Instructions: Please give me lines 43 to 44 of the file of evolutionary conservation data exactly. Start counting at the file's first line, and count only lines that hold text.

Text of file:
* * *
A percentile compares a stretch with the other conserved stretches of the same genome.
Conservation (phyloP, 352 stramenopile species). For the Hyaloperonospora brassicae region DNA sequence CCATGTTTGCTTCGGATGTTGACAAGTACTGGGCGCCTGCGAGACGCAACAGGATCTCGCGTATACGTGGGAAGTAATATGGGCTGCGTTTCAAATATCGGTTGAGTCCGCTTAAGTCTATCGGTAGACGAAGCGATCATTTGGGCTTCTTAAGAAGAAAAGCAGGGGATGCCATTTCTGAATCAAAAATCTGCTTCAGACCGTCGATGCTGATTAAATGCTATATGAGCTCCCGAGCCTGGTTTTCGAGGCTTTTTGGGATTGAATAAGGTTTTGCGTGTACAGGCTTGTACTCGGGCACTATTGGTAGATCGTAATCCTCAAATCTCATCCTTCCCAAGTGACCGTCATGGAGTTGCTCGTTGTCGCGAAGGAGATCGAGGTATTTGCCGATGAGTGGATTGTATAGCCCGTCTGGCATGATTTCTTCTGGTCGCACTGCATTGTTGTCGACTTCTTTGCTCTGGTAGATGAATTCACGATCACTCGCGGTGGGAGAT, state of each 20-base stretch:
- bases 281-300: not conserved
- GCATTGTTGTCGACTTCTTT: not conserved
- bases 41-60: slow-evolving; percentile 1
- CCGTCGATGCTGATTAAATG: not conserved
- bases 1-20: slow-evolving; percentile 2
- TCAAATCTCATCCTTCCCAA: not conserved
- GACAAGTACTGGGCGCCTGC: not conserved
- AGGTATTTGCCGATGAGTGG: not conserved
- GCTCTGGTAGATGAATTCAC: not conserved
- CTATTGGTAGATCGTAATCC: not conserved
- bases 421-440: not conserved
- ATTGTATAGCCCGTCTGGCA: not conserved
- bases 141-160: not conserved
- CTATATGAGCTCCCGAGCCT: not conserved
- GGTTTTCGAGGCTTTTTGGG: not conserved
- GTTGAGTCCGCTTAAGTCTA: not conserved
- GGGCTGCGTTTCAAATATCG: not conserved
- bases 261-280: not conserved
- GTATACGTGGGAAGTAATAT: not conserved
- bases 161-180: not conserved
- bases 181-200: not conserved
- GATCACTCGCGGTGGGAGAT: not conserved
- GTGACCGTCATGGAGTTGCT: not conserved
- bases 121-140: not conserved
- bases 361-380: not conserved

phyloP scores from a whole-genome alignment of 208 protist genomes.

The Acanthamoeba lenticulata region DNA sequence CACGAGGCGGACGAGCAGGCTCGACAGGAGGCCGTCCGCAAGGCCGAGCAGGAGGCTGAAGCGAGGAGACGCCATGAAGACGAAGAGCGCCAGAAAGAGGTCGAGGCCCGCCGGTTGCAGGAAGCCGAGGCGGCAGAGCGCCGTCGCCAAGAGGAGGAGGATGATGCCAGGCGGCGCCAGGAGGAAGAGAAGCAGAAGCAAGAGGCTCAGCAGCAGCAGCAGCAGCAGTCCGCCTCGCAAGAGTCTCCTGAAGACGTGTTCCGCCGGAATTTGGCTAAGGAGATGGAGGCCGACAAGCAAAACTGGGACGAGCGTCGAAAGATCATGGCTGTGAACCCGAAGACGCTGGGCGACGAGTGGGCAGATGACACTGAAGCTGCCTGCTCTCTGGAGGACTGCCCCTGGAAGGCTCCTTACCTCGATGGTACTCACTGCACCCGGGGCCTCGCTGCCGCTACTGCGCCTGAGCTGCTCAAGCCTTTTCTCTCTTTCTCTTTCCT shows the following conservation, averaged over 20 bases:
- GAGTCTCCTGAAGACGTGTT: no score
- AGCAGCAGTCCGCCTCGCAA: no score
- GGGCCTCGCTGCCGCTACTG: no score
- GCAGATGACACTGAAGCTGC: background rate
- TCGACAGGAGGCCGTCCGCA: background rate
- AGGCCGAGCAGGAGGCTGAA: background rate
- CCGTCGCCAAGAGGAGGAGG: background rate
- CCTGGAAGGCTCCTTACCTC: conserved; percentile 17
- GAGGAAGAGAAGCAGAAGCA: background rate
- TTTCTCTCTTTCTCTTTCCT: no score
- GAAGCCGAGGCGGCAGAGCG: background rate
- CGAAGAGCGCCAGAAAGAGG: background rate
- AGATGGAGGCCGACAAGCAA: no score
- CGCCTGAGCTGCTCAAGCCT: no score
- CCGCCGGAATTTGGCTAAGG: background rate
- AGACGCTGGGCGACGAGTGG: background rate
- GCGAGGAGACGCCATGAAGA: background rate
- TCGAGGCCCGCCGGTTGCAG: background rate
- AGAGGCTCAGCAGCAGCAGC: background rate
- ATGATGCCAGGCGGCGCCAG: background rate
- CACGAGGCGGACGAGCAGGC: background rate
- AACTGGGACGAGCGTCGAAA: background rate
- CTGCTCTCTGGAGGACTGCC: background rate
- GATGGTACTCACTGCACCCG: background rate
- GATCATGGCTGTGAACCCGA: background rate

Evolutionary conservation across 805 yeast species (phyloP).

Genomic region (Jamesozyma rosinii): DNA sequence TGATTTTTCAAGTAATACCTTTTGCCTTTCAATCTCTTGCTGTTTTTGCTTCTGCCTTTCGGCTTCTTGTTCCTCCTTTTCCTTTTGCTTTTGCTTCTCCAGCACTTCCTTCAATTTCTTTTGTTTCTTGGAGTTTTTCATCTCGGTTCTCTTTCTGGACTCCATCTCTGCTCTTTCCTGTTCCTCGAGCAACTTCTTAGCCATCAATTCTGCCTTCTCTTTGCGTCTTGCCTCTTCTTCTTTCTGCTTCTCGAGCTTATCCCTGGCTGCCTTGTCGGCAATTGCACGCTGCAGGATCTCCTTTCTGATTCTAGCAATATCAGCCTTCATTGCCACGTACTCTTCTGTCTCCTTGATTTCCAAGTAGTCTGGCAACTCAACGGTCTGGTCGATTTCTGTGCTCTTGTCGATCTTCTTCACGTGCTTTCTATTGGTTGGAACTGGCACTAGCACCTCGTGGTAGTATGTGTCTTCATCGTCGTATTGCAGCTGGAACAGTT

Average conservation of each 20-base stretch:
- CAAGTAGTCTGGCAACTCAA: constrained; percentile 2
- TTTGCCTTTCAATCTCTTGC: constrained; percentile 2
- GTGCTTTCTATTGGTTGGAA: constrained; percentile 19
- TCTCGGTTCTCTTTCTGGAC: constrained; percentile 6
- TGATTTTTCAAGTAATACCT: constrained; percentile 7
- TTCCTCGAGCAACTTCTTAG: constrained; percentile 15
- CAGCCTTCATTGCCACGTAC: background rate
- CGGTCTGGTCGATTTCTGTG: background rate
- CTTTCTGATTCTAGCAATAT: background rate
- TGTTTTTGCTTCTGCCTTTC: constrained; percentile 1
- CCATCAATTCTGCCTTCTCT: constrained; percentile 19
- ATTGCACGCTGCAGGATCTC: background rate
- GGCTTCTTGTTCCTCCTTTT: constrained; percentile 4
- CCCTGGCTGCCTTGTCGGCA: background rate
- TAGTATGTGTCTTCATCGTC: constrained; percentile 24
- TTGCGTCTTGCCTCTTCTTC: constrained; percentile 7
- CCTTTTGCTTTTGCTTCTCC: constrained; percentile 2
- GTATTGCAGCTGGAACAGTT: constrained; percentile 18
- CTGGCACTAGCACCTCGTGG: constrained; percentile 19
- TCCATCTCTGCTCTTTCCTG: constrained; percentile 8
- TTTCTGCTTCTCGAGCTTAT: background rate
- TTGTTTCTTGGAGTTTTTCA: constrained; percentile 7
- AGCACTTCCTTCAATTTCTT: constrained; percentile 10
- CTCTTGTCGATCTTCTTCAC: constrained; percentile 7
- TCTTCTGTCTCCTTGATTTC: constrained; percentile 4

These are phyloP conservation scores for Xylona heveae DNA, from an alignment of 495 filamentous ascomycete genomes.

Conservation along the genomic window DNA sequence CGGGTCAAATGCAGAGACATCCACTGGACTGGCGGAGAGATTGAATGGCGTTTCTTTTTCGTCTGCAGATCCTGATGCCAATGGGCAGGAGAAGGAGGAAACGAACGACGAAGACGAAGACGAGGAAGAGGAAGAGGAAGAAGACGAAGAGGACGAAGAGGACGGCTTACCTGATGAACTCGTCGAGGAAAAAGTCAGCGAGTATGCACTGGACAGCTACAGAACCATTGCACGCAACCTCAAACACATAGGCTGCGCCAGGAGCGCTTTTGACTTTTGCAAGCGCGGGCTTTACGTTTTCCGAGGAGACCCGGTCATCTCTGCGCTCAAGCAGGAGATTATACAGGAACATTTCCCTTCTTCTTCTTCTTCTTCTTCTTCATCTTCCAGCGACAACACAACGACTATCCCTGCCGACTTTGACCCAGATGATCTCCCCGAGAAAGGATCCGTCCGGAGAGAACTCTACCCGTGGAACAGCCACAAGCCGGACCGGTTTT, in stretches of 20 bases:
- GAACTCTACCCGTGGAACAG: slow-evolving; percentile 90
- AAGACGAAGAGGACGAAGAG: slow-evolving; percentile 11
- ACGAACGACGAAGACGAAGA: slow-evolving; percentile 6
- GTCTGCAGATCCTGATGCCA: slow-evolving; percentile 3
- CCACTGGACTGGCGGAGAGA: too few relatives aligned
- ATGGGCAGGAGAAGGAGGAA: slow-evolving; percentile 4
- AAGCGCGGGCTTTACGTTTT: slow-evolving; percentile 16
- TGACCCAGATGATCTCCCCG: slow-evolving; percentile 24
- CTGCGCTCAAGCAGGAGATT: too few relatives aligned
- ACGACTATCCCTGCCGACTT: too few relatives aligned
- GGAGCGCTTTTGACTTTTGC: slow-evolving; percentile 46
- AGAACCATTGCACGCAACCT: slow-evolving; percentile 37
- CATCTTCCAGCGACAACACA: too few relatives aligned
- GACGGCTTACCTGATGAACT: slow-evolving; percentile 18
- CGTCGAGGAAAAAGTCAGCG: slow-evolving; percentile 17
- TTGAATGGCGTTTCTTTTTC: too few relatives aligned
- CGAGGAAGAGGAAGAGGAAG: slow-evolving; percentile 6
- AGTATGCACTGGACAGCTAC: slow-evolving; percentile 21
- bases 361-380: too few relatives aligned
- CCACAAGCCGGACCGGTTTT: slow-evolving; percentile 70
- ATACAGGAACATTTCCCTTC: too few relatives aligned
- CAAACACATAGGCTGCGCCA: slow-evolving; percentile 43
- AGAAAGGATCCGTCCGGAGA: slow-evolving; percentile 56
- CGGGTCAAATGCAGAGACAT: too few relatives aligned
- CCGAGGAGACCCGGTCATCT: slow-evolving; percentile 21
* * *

- CGCCTGAGCTGCTCAAGCCT: no score
- CCGCCGGAATTTGGCTAAGG: background rate